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Mastering the basics of Active Server Pages

When it comes to data-driven Web pages, Active Server Pages (ASP) offer the most popular approach. Developer Republic kicks off its new ASP column with a look at ASP fundamentals.


Microsoft’s Active Server Pages (ASP) technology is one of the most popular Internet development platforms for creating dynamic, data-driven Web sites. Let’s run through some ASP fundamentals. Then, we’ll write a simple “hello world” program and pick it apart to see how it works.

A little background
ASP was introduced by Microsoft to meet the needs of Web developers using Internet Information Server. ASP functions as an Internet Server Application Programming Interface (ISAPI) filter. ISAPI was designed as an improvement to Common Gateway Interface (CGI). Whether or not Microsoft succeeded is a debate I will leave to others.

The basic principle of an ISAPI application like ASP is to load code that responds to requests from users into the Web server’s memory space. ASP is an ISAPI filter that responds to all files with an .asp extension. Once a file with an .asp extension is detected, that file is processed by the asp.dll file instead of simply serving the file back to the user like a typical .html or .htm file.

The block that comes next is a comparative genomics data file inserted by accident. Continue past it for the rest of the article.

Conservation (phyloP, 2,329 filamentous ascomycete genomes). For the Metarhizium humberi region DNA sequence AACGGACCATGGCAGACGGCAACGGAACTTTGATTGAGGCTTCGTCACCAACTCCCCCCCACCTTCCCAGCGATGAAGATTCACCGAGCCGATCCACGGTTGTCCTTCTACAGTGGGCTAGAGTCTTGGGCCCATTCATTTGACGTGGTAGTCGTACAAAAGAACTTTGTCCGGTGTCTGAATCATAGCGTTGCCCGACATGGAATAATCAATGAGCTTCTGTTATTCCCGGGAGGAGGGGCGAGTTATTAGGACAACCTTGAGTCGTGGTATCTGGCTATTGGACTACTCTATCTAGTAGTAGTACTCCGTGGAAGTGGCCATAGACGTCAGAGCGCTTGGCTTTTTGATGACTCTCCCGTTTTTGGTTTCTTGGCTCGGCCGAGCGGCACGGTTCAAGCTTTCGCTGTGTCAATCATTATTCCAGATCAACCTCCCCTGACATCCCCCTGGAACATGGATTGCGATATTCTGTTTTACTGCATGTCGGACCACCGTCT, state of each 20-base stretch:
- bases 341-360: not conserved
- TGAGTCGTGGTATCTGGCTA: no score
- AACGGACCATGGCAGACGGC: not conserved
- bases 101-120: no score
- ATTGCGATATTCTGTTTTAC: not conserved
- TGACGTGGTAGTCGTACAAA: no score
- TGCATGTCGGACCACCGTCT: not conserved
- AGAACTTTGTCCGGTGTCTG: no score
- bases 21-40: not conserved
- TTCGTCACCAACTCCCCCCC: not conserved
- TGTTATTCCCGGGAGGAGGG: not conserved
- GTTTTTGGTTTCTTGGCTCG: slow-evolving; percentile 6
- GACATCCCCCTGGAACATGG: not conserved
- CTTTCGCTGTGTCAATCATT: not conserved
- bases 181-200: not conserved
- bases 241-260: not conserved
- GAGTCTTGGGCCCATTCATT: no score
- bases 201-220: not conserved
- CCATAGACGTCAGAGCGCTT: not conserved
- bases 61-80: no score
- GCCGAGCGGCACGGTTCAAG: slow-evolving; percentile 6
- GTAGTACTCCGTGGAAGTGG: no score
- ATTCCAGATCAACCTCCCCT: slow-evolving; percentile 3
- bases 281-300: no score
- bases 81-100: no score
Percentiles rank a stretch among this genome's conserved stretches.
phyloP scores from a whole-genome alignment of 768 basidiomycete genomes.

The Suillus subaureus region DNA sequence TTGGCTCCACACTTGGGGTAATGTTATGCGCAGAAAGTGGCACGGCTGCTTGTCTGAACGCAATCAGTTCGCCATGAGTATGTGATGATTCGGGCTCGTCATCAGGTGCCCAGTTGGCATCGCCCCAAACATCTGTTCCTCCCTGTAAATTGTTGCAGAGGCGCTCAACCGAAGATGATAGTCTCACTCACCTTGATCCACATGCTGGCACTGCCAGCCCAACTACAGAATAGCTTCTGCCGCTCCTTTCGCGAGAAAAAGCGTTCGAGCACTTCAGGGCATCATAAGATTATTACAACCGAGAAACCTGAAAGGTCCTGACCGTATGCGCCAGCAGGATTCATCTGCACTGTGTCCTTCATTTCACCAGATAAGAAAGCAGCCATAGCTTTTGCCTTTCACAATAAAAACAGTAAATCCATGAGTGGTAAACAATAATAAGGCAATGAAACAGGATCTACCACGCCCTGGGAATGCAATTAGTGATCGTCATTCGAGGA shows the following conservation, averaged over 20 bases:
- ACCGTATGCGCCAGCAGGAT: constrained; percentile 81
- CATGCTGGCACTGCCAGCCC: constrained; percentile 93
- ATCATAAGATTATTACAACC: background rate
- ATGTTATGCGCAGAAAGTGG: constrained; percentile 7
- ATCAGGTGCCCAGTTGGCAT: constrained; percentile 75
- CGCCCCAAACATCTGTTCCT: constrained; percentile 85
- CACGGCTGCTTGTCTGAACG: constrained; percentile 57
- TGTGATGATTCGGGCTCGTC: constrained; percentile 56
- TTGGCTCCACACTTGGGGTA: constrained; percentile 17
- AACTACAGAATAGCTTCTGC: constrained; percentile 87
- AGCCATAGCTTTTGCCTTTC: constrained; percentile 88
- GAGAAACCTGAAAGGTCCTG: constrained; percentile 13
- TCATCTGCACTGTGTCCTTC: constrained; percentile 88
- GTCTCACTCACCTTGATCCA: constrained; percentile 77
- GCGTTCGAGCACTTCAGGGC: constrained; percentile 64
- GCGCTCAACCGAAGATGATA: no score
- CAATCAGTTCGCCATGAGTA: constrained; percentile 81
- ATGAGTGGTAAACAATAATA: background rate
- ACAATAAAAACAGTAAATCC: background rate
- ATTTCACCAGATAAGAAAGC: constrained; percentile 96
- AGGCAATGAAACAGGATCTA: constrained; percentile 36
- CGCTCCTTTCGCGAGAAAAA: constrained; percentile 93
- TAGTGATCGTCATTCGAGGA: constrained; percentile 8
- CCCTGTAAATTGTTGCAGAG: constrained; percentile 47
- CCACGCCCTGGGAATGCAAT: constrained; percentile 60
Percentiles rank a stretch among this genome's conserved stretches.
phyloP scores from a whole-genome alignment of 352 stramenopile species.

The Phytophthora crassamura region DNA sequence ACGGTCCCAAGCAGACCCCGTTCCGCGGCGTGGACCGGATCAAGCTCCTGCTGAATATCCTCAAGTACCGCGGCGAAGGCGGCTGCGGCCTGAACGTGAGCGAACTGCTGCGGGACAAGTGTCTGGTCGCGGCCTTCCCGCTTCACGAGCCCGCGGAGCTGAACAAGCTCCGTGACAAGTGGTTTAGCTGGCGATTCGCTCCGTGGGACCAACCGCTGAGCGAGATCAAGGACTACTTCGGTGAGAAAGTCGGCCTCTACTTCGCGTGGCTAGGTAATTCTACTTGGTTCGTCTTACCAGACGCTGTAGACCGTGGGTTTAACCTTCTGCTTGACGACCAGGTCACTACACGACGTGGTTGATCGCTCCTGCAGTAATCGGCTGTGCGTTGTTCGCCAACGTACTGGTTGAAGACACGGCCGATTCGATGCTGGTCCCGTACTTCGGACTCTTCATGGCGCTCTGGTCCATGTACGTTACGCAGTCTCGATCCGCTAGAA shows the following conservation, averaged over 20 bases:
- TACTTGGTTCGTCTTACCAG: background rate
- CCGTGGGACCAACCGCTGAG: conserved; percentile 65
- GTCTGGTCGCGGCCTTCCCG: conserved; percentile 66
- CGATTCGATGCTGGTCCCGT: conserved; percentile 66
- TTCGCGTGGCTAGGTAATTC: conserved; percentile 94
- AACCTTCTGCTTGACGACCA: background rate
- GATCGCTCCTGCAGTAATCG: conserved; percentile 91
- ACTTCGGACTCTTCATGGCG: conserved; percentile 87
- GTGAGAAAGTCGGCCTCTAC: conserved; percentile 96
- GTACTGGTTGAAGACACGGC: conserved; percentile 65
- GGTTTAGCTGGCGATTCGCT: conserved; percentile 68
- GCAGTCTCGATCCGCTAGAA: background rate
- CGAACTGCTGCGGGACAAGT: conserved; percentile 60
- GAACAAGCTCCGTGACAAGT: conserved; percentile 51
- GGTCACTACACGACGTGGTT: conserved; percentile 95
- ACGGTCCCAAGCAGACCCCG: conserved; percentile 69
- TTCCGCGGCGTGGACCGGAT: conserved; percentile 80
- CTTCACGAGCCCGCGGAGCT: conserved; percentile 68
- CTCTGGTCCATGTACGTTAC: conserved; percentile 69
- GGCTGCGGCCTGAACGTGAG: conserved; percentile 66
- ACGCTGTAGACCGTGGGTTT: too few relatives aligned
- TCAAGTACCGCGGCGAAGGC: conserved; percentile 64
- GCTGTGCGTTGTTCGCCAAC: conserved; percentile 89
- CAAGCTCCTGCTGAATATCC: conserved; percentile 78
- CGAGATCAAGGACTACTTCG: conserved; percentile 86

The asp.dll file can be found in the System root\system32\inetsrv directory on Windows 2000 and NT. To install ASP on a Windows 2000 development machine, use the Add/Remove Programs option in the Control Panel and choose Add/Remove Windows Components. Check Internet Information Services and follow the prompts to install the IIS Web server and, of course, the ASP ISAPI filter. I recommend using NT or Windows 2000 since they are designed to be more robust operating systems. Additionally, Windows 2000 offers several improvements to ASP and IIS.

You can also run ASP on Windows 98 by installing Personal Web Server. Windows 98 isn’t as feature-rich as Windows 2000, but if you have a laptop running Windows 98, it’s nice to know you can run IIS with ASP.